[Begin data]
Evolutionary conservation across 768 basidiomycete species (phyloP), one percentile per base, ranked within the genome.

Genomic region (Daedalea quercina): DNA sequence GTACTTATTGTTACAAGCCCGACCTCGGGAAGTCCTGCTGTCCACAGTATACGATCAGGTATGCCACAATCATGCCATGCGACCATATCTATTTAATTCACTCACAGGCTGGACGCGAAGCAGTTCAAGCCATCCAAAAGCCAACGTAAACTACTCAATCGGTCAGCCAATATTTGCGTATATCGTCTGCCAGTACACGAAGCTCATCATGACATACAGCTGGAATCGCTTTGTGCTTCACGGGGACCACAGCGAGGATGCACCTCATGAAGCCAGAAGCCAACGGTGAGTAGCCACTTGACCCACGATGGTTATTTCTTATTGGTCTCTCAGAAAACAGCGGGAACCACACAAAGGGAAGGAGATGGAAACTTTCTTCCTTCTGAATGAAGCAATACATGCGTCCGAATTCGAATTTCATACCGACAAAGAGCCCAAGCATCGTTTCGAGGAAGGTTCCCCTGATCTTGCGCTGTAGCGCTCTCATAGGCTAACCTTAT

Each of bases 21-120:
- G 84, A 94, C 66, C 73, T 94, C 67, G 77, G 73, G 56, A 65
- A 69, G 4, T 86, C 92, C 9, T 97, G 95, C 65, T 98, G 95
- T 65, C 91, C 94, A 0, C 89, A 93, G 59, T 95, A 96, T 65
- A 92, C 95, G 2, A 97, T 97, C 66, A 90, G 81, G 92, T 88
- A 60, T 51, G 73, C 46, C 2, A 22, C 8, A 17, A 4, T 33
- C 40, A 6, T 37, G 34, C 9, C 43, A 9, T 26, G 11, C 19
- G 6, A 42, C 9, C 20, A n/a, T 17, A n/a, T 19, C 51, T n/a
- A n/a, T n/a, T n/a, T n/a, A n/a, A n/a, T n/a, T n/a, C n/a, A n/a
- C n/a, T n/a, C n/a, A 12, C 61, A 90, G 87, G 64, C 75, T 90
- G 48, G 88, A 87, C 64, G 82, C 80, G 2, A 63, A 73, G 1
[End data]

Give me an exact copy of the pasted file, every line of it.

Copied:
Evolutionary conservation across 768 basidiomycete species (phyloP), one percentile per base, ranked within the genome.

Genomic region (Daedalea quercina): DNA sequence GTACTTATTGTTACAAGCCCGACCTCGGGAAGTCCTGCTGTCCACAGTATACGATCAGGTATGCCACAATCATGCCATGCGACCATATCTATTTAATTCACTCACAGGCTGGACGCGAAGCAGTTCAAGCCATCCAAAAGCCAACGTAAACTACTCAATCGGTCAGCCAATATTTGCGTATATCGTCTGCCAGTACACGAAGCTCATCATGACATACAGCTGGAATCGCTTTGTGCTTCACGGGGACCACAGCGAGGATGCACCTCATGAAGCCAGAAGCCAACGGTGAGTAGCCACTTGACCCACGATGGTTATTTCTTATTGGTCTCTCAGAAAACAGCGGGAACCACACAAAGGGAAGGAGATGGAAACTTTCTTCCTTCTGAATGAAGCAATACATGCGTCCGAATTCGAATTTCATACCGACAAAGAGCCCAAGCATCGTTTCGAGGAAGGTTCCCCTGATCTTGCGCTGTAGCGCTCTCATAGGCTAACCTTAT

Each of bases 21-120:
- G 84, A 94, C 66, C 73, T 94, C 67, G 77, G 73, G 56, A 65
- A 69, G 4, T 86, C 92, C 9, T 97, G 95, C 65, T 98, G 95
- T 65, C 91, C 94, A 0, C 89, A 93, G 59, T 95, A 96, T 65
- A 92, C 95, G 2, A 97, T 97, C 66, A 90, G 81, G 92, T 88
- A 60, T 51, G 73, C 46, C 2, A 22, C 8, A 17, A 4, T 33
- C 40, A 6, T 37, G 34, C 9, C 43, A 9, T 26, G 11, C 19
- G 6, A 42, C 9, C 20, A n/a, T 17, A n/a, T 19, C 51, T n/a
- A n/a, T n/a, T n/a, T n/a, A n/a, A n/a, T n/a, T n/a, C n/a, A n/a
- C n/a, T n/a, C n/a, A 12, C 61, A 90, G 87, G 64, C 75, T 90
- G 48, G 88, A 87, C 64, G 82, C 80, G 2, A 63, A 73, G 1